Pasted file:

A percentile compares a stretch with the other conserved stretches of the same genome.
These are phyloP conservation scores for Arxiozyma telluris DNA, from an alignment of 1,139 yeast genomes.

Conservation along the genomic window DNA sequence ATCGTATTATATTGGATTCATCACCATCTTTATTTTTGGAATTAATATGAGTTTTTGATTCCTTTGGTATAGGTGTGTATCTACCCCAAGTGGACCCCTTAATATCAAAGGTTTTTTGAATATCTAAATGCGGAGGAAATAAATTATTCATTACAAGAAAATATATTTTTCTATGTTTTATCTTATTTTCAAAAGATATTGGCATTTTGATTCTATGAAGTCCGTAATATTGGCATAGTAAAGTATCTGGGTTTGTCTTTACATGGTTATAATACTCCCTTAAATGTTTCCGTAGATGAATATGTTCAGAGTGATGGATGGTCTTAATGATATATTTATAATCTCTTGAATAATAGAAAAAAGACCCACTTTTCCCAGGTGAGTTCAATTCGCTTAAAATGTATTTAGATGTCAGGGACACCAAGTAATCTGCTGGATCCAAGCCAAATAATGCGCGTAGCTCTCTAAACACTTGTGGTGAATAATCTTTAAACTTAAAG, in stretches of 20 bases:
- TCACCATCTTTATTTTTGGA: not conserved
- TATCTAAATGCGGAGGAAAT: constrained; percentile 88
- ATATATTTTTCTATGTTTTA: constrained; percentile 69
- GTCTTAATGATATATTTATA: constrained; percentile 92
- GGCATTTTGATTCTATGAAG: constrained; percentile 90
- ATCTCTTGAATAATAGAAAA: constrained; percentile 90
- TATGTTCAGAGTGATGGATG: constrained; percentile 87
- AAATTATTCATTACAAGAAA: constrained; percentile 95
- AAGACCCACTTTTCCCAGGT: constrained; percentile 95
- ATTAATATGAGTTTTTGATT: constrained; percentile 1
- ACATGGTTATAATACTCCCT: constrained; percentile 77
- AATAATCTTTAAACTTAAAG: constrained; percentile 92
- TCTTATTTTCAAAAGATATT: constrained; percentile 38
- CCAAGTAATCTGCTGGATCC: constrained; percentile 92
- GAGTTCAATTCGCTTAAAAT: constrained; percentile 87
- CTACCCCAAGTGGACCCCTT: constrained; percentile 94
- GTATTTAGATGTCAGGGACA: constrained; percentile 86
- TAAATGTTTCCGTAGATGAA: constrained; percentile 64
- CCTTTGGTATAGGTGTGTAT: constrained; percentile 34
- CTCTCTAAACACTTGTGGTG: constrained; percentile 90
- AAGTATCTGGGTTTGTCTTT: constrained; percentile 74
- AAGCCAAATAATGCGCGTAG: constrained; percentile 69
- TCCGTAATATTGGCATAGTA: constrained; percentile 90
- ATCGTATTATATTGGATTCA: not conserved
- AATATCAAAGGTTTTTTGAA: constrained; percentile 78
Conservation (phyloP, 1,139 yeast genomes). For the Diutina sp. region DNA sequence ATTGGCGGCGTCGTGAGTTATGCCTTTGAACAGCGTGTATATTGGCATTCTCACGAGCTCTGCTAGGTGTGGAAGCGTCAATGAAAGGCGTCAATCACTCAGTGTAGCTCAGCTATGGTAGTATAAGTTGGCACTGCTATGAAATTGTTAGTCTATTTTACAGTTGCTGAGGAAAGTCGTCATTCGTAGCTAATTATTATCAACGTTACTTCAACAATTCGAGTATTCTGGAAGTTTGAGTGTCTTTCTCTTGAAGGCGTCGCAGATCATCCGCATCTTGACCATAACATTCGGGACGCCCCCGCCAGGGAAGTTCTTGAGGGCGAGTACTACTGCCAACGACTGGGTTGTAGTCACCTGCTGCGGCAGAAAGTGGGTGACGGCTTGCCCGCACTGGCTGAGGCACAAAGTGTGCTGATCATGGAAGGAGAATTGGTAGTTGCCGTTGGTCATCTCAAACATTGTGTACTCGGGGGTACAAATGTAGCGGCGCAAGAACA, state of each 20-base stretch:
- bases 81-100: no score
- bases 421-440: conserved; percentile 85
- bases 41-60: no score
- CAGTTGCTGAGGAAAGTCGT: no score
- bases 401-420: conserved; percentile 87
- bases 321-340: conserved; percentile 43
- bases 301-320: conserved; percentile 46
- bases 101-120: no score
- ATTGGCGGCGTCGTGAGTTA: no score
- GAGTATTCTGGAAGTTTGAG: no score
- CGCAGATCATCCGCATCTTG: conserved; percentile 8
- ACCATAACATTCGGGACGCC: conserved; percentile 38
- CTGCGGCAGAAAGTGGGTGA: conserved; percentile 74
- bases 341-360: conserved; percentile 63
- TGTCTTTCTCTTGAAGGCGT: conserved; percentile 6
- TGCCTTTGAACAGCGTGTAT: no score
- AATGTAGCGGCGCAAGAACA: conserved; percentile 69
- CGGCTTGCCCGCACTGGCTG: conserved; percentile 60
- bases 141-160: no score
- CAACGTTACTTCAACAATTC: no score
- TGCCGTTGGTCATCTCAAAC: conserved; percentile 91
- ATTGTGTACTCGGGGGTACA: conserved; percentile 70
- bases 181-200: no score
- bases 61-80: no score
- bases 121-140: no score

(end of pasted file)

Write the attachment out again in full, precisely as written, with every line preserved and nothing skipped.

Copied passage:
A percentile compares a stretch with the other conserved stretches of the same genome.
These are phyloP conservation scores for Arxiozyma telluris DNA, from an alignment of 1,139 yeast genomes.

Conservation along the genomic window DNA sequence ATCGTATTATATTGGATTCATCACCATCTTTATTTTTGGAATTAATATGAGTTTTTGATTCCTTTGGTATAGGTGTGTATCTACCCCAAGTGGACCCCTTAATATCAAAGGTTTTTTGAATATCTAAATGCGGAGGAAATAAATTATTCATTACAAGAAAATATATTTTTCTATGTTTTATCTTATTTTCAAAAGATATTGGCATTTTGATTCTATGAAGTCCGTAATATTGGCATAGTAAAGTATCTGGGTTTGTCTTTACATGGTTATAATACTCCCTTAAATGTTTCCGTAGATGAATATGTTCAGAGTGATGGATGGTCTTAATGATATATTTATAATCTCTTGAATAATAGAAAAAAGACCCACTTTTCCCAGGTGAGTTCAATTCGCTTAAAATGTATTTAGATGTCAGGGACACCAAGTAATCTGCTGGATCCAAGCCAAATAATGCGCGTAGCTCTCTAAACACTTGTGGTGAATAATCTTTAAACTTAAAG, in stretches of 20 bases:
- TCACCATCTTTATTTTTGGA: not conserved
- TATCTAAATGCGGAGGAAAT: constrained; percentile 88
- ATATATTTTTCTATGTTTTA: constrained; percentile 69
- GTCTTAATGATATATTTATA: constrained; percentile 92
- GGCATTTTGATTCTATGAAG: constrained; percentile 90
- ATCTCTTGAATAATAGAAAA: constrained; percentile 90
- TATGTTCAGAGTGATGGATG: constrained; percentile 87
- AAATTATTCATTACAAGAAA: constrained; percentile 95
- AAGACCCACTTTTCCCAGGT: constrained; percentile 95
- ATTAATATGAGTTTTTGATT: constrained; percentile 1
- ACATGGTTATAATACTCCCT: constrained; percentile 77
- AATAATCTTTAAACTTAAAG: constrained; percentile 92
- TCTTATTTTCAAAAGATATT: constrained; percentile 38
- CCAAGTAATCTGCTGGATCC: constrained; percentile 92
- GAGTTCAATTCGCTTAAAAT: constrained; percentile 87
- CTACCCCAAGTGGACCCCTT: constrained; percentile 94
- GTATTTAGATGTCAGGGACA: constrained; percentile 86
- TAAATGTTTCCGTAGATGAA: constrained; percentile 64
- CCTTTGGTATAGGTGTGTAT: constrained; percentile 34
- CTCTCTAAACACTTGTGGTG: constrained; percentile 90
- AAGTATCTGGGTTTGTCTTT: constrained; percentile 74
- AAGCCAAATAATGCGCGTAG: constrained; percentile 69
- TCCGTAATATTGGCATAGTA: constrained; percentile 90
- ATCGTATTATATTGGATTCA: not conserved
- AATATCAAAGGTTTTTTGAA: constrained; percentile 78
Conservation (phyloP, 1,139 yeast genomes). For the Diutina sp. region DNA sequence ATTGGCGGCGTCGTGAGTTATGCCTTTGAACAGCGTGTATATTGGCATTCTCACGAGCTCTGCTAGGTGTGGAAGCGTCAATGAAAGGCGTCAATCACTCAGTGTAGCTCAGCTATGGTAGTATAAGTTGGCACTGCTATGAAATTGTTAGTCTATTTTACAGTTGCTGAGGAAAGTCGTCATTCGTAGCTAATTATTATCAACGTTACTTCAACAATTCGAGTATTCTGGAAGTTTGAGTGTCTTTCTCTTGAAGGCGTCGCAGATCATCCGCATCTTGACCATAACATTCGGGACGCCCCCGCCAGGGAAGTTCTTGAGGGCGAGTACTACTGCCAACGACTGGGTTGTAGTCACCTGCTGCGGCAGAAAGTGGGTGACGGCTTGCCCGCACTGGCTGAGGCACAAAGTGTGCTGATCATGGAAGGAGAATTGGTAGTTGCCGTTGGTCATCTCAAACATTGTGTACTCGGGGGTACAAATGTAGCGGCGCAAGAACA, state of each 20-base stretch:
- bases 81-100: no score
- bases 421-440: conserved; percentile 85
- bases 41-60: no score
- CAGTTGCTGAGGAAAGTCGT: no score
- bases 401-420: conserved; percentile 87
- bases 321-340: conserved; percentile 43
- bases 301-320: conserved; percentile 46
- bases 101-120: no score
- ATTGGCGGCGTCGTGAGTTA: no score
- GAGTATTCTGGAAGTTTGAG: no score
- CGCAGATCATCCGCATCTTG: conserved; percentile 8
- ACCATAACATTCGGGACGCC: conserved; percentile 38
- CTGCGGCAGAAAGTGGGTGA: conserved; percentile 74
- bases 341-360: conserved; percentile 63
- TGTCTTTCTCTTGAAGGCGT: conserved; percentile 6
- TGCCTTTGAACAGCGTGTAT: no score
- AATGTAGCGGCGCAAGAACA: conserved; percentile 69
- CGGCTTGCCCGCACTGGCTG: conserved; percentile 60
- bases 141-160: no score
- CAACGTTACTTCAACAATTC: no score
- TGCCGTTGGTCATCTCAAAC: conserved; percentile 91
- ATTGTGTACTCGGGGGTACA: conserved; percentile 70
- bases 181-200: no score
- bases 61-80: no score
- bases 121-140: no score